DETROIT – WithMotor America’s former top executive, Finbarr O’Neill, now at its helm, Motors North America Inc. borrows some tried-and-true survival strategies from its South Korean competitor.
’s new sales and marketing strategy includes the 10-year, 100,000-mile (160,000 km) powertrain warranty O’Neill employed to resuscitate a flagging in the late 1990s.
Mitsubishi now finds its situation as dire as Hyundai’s was when it resorted to such sales tactics. U.S. sales decreased by more than 20% in 2003 from year-prior.
What’s more, Mitsubishi’s youth-oriented strategy imploded when car-loan default rates reached new highs, making the U.S. business arm unprofitable. This prompted a complete reorganization of Mitsubishi’s North American management team, including the installation of O’Neill in the top position.
|Mitsubishi unveils the Eclipse Concept E (above), and Sport Truck Concept.|
At the North American International Auto Show, O’Neill announces the death of the youth market as core to Mitsubishi – an auto maker that once took every opportunity to boast its youngest-in-industry median consumer age.
O’Neill branded the youth strategy of years past a “marketing problem.” The solution, he says, will come through focusing not on emotional concepts, but on the product, which he says will give customers “rational reasons why they should buy Mitsubishi.”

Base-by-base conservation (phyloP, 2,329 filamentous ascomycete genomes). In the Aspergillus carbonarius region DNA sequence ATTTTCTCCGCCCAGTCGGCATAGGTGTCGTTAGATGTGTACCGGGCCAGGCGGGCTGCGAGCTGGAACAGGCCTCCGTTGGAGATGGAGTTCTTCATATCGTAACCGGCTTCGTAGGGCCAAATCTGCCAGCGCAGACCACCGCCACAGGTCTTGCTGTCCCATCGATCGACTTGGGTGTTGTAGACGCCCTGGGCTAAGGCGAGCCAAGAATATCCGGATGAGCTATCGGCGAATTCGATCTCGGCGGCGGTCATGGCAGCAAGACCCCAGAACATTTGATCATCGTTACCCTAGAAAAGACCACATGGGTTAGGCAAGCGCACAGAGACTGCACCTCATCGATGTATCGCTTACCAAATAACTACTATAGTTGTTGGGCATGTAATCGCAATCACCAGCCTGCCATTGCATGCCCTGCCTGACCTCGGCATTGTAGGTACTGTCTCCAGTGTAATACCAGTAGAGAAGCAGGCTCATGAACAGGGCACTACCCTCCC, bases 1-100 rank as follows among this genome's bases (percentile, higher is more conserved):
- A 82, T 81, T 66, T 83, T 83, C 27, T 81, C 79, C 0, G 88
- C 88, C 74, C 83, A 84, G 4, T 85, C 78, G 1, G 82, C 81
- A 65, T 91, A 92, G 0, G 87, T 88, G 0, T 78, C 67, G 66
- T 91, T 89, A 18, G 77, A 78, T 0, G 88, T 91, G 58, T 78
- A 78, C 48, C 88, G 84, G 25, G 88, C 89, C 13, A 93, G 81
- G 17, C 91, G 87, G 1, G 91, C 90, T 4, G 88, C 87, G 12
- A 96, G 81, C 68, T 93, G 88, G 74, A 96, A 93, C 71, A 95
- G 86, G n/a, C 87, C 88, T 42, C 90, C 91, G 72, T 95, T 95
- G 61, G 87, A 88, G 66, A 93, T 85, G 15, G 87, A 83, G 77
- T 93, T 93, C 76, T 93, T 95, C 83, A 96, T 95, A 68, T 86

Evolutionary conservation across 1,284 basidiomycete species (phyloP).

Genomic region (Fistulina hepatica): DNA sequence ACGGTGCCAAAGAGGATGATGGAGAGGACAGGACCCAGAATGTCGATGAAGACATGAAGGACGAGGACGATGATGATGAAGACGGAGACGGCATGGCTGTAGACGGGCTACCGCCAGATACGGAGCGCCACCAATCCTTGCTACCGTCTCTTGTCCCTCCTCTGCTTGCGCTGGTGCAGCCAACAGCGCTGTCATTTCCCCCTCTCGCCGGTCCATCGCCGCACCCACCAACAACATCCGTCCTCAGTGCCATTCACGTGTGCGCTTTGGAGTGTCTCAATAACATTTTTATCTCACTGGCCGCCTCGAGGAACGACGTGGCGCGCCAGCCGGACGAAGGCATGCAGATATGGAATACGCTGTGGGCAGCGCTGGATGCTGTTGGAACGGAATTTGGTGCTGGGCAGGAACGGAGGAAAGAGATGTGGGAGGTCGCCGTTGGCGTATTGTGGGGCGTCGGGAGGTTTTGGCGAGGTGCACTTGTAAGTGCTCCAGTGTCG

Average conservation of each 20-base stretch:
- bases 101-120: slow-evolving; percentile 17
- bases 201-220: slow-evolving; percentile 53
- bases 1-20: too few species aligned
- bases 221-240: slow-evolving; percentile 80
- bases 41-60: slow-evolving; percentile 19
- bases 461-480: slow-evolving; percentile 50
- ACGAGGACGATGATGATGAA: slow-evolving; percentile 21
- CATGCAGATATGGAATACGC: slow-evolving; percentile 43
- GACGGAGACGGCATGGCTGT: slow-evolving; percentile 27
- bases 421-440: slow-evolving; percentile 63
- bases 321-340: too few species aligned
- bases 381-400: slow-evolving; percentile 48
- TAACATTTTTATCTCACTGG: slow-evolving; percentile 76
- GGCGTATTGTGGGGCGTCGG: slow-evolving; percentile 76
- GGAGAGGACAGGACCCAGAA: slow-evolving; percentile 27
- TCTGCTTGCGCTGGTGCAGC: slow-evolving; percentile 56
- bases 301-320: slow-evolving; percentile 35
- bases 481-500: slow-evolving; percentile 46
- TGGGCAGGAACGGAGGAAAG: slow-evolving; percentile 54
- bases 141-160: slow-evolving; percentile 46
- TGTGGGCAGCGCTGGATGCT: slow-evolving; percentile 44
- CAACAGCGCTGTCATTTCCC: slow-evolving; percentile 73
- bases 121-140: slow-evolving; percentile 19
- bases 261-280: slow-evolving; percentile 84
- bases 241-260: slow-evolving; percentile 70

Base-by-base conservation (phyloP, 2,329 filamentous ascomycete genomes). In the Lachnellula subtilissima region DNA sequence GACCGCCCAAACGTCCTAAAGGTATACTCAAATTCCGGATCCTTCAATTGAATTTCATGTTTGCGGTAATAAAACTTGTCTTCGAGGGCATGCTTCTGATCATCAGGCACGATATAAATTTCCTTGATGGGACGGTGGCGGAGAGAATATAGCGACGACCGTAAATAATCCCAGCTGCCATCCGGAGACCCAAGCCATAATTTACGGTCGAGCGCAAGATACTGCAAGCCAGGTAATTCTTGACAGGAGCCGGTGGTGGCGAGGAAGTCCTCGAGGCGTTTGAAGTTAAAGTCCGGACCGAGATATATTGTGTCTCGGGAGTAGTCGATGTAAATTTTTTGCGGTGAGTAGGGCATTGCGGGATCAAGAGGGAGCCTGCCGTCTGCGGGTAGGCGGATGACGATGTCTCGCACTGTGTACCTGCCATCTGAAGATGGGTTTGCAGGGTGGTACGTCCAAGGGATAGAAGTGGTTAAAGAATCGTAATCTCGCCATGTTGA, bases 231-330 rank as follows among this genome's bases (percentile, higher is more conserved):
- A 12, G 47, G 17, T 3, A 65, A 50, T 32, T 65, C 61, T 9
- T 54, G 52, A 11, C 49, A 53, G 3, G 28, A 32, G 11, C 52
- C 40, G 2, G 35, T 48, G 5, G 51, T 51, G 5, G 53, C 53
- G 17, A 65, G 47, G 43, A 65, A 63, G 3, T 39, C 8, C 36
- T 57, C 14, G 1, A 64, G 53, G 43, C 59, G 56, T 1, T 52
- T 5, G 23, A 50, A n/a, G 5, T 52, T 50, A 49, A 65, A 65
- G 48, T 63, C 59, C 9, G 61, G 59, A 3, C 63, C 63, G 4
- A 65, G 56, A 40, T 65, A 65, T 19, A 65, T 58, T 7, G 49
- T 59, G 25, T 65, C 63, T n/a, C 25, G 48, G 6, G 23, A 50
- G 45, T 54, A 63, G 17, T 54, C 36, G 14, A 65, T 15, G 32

With a focus on the product, consumers will cease to view Mitsubishi as tied to the “fun-to-drive” or “cool” image it previously cultivated. Rather, O’Neill wants Mitsubishi to seen as a “smart choice.”
While not dropping its “spirited cars for spirited people” tagline, O’Neill stresses that its motto doesn’t translate to youth: “Spirit doesn’t come with an age limit,” he says.
Increased dealer support is the third prong of Mitsubishi’s reorganization.
With its announcement that Mitsubishi has committed to a brighter future in the U.S. market, the auto maker unveils two concept cars that hint at future U.S. projects.
The Sport Truck Concept, designed by the auto maker’s Cypress, CA, design studio, indicates the design direction of its future pickup truck.
Mitsubishi has announced that it will build a pickup truck based on DaimlerChrysler AG’s Dodge Dakota in 2005 as an ’06 model. (See related story: Chrysler, Mitsubishi Work Diligently on Pickup)
The concept, however, looks less like a pickup truck than a car-based, low-slung sport/utility truck with a pickup bed.
Mitsubishi’s Eclipse Concept E not only hints at the future design direction for the next-generation Eclipse but also is a powertrain concept, as well. The car is powered by “E-Boost,” a gas-electric hybrid system that mates a 3.8L, 269-hp engine to drive the front wheels and 159 kw from the electric motor to the rear wheels – making for a combined 470 hp.
The fourth-generation Eclipse almost certainly will not come with the option of a hybrid. Due out in 2005, the Eclipse will continue to be assembled on the Project America platform, which also supports the Galant midsize sedan and Endeavor cross/utility vehicle, at its Normal, IL, manufacturing facility.
The design concept features a more swooping body style and premium sports car-inspired rear end, for a look that’s more similar to Eclipse generations past, rather than the model currently being sold.